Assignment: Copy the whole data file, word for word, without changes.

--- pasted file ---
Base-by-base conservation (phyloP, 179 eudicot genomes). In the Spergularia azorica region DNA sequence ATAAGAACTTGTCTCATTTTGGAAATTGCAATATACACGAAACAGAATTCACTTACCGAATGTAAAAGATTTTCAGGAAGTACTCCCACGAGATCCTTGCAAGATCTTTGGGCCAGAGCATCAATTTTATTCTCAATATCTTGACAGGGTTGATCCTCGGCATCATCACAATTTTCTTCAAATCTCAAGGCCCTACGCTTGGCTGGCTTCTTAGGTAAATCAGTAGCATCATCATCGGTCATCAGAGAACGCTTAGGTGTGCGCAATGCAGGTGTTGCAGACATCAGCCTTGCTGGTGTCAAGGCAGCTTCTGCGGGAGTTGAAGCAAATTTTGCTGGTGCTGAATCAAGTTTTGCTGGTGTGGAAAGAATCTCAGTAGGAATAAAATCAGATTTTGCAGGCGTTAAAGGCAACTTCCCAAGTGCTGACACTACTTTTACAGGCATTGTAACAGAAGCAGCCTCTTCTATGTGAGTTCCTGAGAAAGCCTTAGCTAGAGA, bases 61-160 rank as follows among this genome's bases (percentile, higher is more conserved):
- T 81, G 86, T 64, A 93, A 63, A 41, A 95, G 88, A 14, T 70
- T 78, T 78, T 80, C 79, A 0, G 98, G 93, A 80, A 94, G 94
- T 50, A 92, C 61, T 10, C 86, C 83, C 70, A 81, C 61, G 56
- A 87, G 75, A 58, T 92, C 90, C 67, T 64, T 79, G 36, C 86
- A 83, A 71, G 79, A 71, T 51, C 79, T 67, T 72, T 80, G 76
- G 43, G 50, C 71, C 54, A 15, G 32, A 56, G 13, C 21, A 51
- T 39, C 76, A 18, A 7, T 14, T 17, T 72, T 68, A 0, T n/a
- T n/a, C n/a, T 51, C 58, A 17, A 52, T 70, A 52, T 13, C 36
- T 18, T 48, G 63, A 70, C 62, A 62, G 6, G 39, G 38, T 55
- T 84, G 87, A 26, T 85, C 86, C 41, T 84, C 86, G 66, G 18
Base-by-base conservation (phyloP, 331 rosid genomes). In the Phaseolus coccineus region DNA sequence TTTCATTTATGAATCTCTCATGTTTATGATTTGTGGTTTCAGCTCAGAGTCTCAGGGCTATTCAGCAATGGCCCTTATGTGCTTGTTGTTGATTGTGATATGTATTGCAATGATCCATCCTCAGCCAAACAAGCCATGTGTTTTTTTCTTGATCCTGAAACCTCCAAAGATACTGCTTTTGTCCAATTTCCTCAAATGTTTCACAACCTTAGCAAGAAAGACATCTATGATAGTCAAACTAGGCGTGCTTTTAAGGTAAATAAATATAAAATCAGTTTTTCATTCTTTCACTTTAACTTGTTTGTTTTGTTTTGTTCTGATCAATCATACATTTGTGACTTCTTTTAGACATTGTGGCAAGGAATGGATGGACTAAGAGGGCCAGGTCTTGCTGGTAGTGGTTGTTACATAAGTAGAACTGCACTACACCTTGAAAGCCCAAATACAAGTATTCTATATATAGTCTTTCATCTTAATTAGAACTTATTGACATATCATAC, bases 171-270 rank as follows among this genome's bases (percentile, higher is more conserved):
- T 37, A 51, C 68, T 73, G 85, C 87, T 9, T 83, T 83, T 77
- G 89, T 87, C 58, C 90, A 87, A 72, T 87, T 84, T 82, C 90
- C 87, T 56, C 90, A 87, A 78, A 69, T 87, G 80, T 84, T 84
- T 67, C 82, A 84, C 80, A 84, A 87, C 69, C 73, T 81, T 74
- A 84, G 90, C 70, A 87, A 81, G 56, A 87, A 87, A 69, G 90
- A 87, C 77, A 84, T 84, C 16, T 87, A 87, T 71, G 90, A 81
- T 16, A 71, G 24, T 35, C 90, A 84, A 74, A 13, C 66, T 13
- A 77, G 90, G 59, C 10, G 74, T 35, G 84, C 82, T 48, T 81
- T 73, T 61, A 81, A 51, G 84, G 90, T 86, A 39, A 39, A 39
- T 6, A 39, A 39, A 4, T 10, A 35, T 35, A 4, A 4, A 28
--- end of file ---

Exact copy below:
Base-by-base conservation (phyloP, 179 eudicot genomes). In the Spergularia azorica region DNA sequence ATAAGAACTTGTCTCATTTTGGAAATTGCAATATACACGAAACAGAATTCACTTACCGAATGTAAAAGATTTTCAGGAAGTACTCCCACGAGATCCTTGCAAGATCTTTGGGCCAGAGCATCAATTTTATTCTCAATATCTTGACAGGGTTGATCCTCGGCATCATCACAATTTTCTTCAAATCTCAAGGCCCTACGCTTGGCTGGCTTCTTAGGTAAATCAGTAGCATCATCATCGGTCATCAGAGAACGCTTAGGTGTGCGCAATGCAGGTGTTGCAGACATCAGCCTTGCTGGTGTCAAGGCAGCTTCTGCGGGAGTTGAAGCAAATTTTGCTGGTGCTGAATCAAGTTTTGCTGGTGTGGAAAGAATCTCAGTAGGAATAAAATCAGATTTTGCAGGCGTTAAAGGCAACTTCCCAAGTGCTGACACTACTTTTACAGGCATTGTAACAGAAGCAGCCTCTTCTATGTGAGTTCCTGAGAAAGCCTTAGCTAGAGA, bases 61-160 rank as follows among this genome's bases (percentile, higher is more conserved):
- T 81, G 86, T 64, A 93, A 63, A 41, A 95, G 88, A 14, T 70
- T 78, T 78, T 80, C 79, A 0, G 98, G 93, A 80, A 94, G 94
- T 50, A 92, C 61, T 10, C 86, C 83, C 70, A 81, C 61, G 56
- A 87, G 75, A 58, T 92, C 90, C 67, T 64, T 79, G 36, C 86
- A 83, A 71, G 79, A 71, T 51, C 79, T 67, T 72, T 80, G 76
- G 43, G 50, C 71, C 54, A 15, G 32, A 56, G 13, C 21, A 51
- T 39, C 76, A 18, A 7, T 14, T 17, T 72, T 68, A 0, T n/a
- T n/a, C n/a, T 51, C 58, A 17, A 52, T 70, A 52, T 13, C 36
- T 18, T 48, G 63, A 70, C 62, A 62, G 6, G 39, G 38, T 55
- T 84, G 87, A 26, T 85, C 86, C 41, T 84, C 86, G 66, G 18
Base-by-base conservation (phyloP, 331 rosid genomes). In the Phaseolus coccineus region DNA sequence TTTCATTTATGAATCTCTCATGTTTATGATTTGTGGTTTCAGCTCAGAGTCTCAGGGCTATTCAGCAATGGCCCTTATGTGCTTGTTGTTGATTGTGATATGTATTGCAATGATCCATCCTCAGCCAAACAAGCCATGTGTTTTTTTCTTGATCCTGAAACCTCCAAAGATACTGCTTTTGTCCAATTTCCTCAAATGTTTCACAACCTTAGCAAGAAAGACATCTATGATAGTCAAACTAGGCGTGCTTTTAAGGTAAATAAATATAAAATCAGTTTTTCATTCTTTCACTTTAACTTGTTTGTTTTGTTTTGTTCTGATCAATCATACATTTGTGACTTCTTTTAGACATTGTGGCAAGGAATGGATGGACTAAGAGGGCCAGGTCTTGCTGGTAGTGGTTGTTACATAAGTAGAACTGCACTACACCTTGAAAGCCCAAATACAAGTATTCTATATATAGTCTTTCATCTTAATTAGAACTTATTGACATATCATAC, bases 171-270 rank as follows among this genome's bases (percentile, higher is more conserved):
- T 37, A 51, C 68, T 73, G 85, C 87, T 9, T 83, T 83, T 77
- G 89, T 87, C 58, C 90, A 87, A 72, T 87, T 84, T 82, C 90
- C 87, T 56, C 90, A 87, A 78, A 69, T 87, G 80, T 84, T 84
- T 67, C 82, A 84, C 80, A 84, A 87, C 69, C 73, T 81, T 74
- A 84, G 90, C 70, A 87, A 81, G 56, A 87, A 87, A 69, G 90
- A 87, C 77, A 84, T 84, C 16, T 87, A 87, T 71, G 90, A 81
- T 16, A 71, G 24, T 35, C 90, A 84, A 74, A 13, C 66, T 13
- A 77, G 90, G 59, C 10, G 74, T 35, G 84, C 82, T 48, T 81
- T 73, T 61, A 81, A 51, G 84, G 90, T 86, A 39, A 39, A 39
- T 6, A 39, A 39, A 4, T 10, A 35, T 35, A 4, A 4, A 28